How much water did the driller say your well can produce/hr? You have to decide what pump you are going to put in to meet your anticipated flow rates. The flow rate will be used to determine tank size. Someone will be along later to try to sell you a little valve that can minimize the size of the tank. It can be pretty small.

    For a small tank, maybe you can dig a hole and bury it. Just put down a hole, line it with block or even pressure treated wood if this is temporary installation and you will eventually put the equipment in the house. Put a well insulated and tight cover on it. If the tank is below the maximum soil freeze level and insulated that should keep things OK. Someone else will probably have some knowledge on that. You could also leave a little heat source in there, but I would not personally feel safe with that approach. If power fails; not good.

    There is also a real simple solution. Just run the well pipe directly to the hydrant. Keep it open and just run the pump when you need water from the hose/faucet. There are two problems with this. If the flow is low enough the pump may not be sufficiently cooled and be damaged. You have to figure that out for your pump and how you are going to use water. The second problem is of course running the pump with the faucet/hose turned off. This could break the pump and/or damage pipes. It is a low cost but risky approach and you have to have a use pattern that makes it work. I did that for about 6 months with my well before I had anywhere to put the tank and things. It worked for me with my pump. My pump only generates about 3 G/m so an unrestricted 5/8" hose was more that it could keep up with. It was rather a pain in the butt. But I was mostly just watering plants so it was not bad. This way you would have nothing to drain and no pressure switch or tank to buy until you have the house.

    That funny noise you hear is the rest of the people on this site clutching their chests over this last approach.
  5. valveman

    valveman Moderator Staff Member

    Messages:
    4,418
    Location:
    Lubbock, Texas
    Actually, your last suggestion is not a bad idea, as long as no one ever shuts off that hydrant while the pump is running. Of course after the pump is shut off, you will have to close the hydrant to get it to drain or the hydrant itself will freeze.

    You apparently already have a pitless adapter from the looks of your casing. The well driller could have put in an H2Optimal system that has larger casing at the top of the pitless. This allow for the pressure tank, pressure switch, and Cycle Stop Valve to be installed inside the casing. This is done a lot for stock wells that are out in the middle of nowhere and do not have a well house.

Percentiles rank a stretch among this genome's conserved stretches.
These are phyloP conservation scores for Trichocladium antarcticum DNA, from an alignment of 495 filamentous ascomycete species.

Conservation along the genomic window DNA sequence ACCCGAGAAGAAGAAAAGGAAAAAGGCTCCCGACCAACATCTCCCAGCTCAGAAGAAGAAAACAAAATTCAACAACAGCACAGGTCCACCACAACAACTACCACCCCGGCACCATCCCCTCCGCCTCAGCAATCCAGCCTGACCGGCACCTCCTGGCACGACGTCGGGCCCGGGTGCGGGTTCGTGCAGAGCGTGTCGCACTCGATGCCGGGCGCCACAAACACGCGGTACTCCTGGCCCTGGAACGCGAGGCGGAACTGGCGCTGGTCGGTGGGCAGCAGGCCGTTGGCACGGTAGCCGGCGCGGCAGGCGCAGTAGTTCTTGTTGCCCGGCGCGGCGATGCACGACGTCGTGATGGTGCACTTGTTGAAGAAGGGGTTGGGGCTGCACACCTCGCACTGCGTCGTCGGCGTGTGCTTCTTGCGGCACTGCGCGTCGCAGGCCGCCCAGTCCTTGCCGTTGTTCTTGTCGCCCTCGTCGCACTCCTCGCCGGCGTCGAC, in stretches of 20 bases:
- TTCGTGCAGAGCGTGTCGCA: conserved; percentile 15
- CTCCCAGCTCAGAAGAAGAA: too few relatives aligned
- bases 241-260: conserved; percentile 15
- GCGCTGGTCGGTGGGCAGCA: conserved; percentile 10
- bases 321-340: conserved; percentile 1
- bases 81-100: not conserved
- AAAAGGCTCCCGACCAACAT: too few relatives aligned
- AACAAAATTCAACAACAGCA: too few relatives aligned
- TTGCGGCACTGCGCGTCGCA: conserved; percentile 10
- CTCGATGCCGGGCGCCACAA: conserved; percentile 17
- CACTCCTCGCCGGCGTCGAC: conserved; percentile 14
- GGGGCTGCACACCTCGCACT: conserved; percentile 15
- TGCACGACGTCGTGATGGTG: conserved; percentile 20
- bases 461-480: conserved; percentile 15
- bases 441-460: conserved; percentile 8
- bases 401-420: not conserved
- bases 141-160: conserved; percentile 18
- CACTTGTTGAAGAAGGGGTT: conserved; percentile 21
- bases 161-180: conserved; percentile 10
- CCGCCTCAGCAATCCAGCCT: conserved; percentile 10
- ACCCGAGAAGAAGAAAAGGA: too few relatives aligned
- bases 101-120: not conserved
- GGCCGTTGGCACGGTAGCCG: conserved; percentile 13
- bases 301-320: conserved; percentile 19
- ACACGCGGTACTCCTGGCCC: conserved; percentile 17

Since the well is already finished, you could use one of H2Otimal's Buried Tank Eliminators. This is buried next to the casing and has the pressure tank, pressure switch, and CSV inside and underground. This way when you are ready to hook up water to the house, barn, or irrigation, all you have to do is run the water lines. The CSV allows you to use a very small tank, and the BTE puts it all underground where it cannot freeze.

    You could also use one of the Pside-kick complete pump control packages inside the bran or house. (See picture below) You would just need to install a stop and waste underground before the pump controls. Then when you need to winterize, you just turn off power to the pump, and close the stop and waste valve.

    You DO NOT want any check valve in the system other than the check valve that is on the pump itself.

    Attached Files:

  6. Robert444

    Robert444 New Member

    Messages:
    24
    Location:
    Monett, Missouri
    Thanks guys.

    Valveman, there is nothing there but a hole in the ground, and the casing and the green cast-iron cap on the casing. All the driller did was drill the well and drive the casing, and seal it with some 3 bags of clay.

    I like the idea of the Pside-kick pump control package as in the picture you posted. It looks simple and I like simple.
  7. valveman